U.S. Preparing for 'Worst Case Scenario' Where 400K Migrants Could Cross Border This Month

Government officials are preparing for a "worst-case scenario" in which 400,000 migrants could cross the southern border this October, marking what would be the biggest influx in almost two years.

A COVID restriction, Title 42, implemented by the Trump administration, has kept most asylum seekers out of the United States but a new ruling may lift the authority and allow a surge of border crossings.

During a call with senior officials this week, Department of Homeland Security (DHS) Secretary Alejandro Mayorkas asked whether the department was prepared for between 350,000 to 400,000 migrants to cross the border this month, according to NBC.

The number is not based on internal intelligence or calculations, NBC reported, but it's an estimate based on the worst-case situation and what's expected to be an overwhelming surge in border traffic if Title 42 is lifted.

In July, a 21-year record was broken when more than 210,000 migrants crossed the border. The figures expected for this month are expected to be nearly double.

Migrants In Caravan That Travelled Through Mexico
Government officials are preparing for a "worst-case scenario" in which 400,000 migrants could cross the southern border this October. Above, Central Americans who spent weeks traveling across Mexico walk to the U.S. side of the border to ask for asylum on April 29, 2018. David McNew/Getty Images

Title 42, which was authorized by the Centers for Disease Control and Prevention (CDC) and implemented by the Trump administration in March 2020, denied entry to the U.S. for most asylum seekers in order to lessen the spread of COVID-19.

The policy continued under the Biden administration but was lifted for unaccompanied children. However, since Mexico doesn't have the capacity for the majority of migrants, many have been allowed to claim asylum, according to NBC.

On September 16, U.S. District Judge Emmet Sullivan ruled that the current administration does not have the power to block asylum seekers at the U.S. Mexico border using the restriction. It would become effective in 14 days.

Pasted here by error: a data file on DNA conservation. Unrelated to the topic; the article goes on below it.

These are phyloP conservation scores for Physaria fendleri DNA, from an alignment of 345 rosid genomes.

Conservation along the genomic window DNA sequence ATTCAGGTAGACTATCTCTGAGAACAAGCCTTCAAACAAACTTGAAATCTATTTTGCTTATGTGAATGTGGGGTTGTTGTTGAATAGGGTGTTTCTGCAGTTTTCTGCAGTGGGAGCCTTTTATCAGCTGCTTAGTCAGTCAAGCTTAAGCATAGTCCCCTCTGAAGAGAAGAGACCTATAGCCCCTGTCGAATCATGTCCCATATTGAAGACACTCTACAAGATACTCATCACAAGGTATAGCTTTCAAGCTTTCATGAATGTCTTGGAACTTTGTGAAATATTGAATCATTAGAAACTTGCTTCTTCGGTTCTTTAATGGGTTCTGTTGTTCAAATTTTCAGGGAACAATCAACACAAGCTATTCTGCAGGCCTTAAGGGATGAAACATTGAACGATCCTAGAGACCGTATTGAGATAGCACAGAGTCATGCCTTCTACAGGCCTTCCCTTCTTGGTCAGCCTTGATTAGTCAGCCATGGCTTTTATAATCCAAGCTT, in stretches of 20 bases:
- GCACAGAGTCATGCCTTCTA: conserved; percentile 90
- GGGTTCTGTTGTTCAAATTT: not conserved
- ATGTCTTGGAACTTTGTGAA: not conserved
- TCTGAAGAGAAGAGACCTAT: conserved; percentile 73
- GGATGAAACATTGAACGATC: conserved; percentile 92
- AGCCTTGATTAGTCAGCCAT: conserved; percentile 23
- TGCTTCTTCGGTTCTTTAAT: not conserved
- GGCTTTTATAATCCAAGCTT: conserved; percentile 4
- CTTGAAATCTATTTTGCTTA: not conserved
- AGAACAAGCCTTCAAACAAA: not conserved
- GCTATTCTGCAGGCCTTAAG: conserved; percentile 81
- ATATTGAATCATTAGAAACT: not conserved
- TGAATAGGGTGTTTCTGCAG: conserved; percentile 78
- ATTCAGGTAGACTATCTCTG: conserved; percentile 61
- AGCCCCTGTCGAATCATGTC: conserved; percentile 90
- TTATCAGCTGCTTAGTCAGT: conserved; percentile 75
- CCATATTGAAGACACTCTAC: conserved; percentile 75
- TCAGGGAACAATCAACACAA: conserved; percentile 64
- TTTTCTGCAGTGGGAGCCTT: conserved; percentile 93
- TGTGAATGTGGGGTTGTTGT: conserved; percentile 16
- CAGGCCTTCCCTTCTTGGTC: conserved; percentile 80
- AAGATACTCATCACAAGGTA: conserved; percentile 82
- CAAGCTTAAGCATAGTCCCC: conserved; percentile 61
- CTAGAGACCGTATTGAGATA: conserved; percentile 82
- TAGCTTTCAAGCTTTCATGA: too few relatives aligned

DHS officials are concerned that migrants will misunderstand the change in policy as a message that the border is open regardless of the legal process for obtaining asylum.

An appeal has been filed on the ruling and the Biden administration may appeal the Supreme Court if Title 42 is lifted by the lesser court.

"Given that the administration was already this summer allowing most families to seek asylum and has now been in power for eight months, there's no reason why there needs to be any further delay ending Title 42," said Lee Gelernt, lead counsel in the litigation for the American Civil Liberties Union (ACLU), which sought to stop the use of Title 42 to block families seeking asylum.

Single adults would still be subject to the restriction under Sullivan's order but families would be allowed to stay in the country. U.S. officials considered lifting Title 42 in July but many feared it would cause a migrant surge.

"It is currently our government's intention to continue to exercise our Title 42 authority in light of the public health imperative as determined by the Centers for Disease Control," Mayorkas said during a September 21 MSNBC appearance.

The news comes as President Joe Biden received his lowest approval rating yet on immigration with just 35 percent of Americans saying they support his handling of the issue—weeks after controversial images of Border Patrol agents interacting with Haitian migrants sparked an internal investigation.

Newsweek reached out to DHS for comment but did not hear back by the time of publication.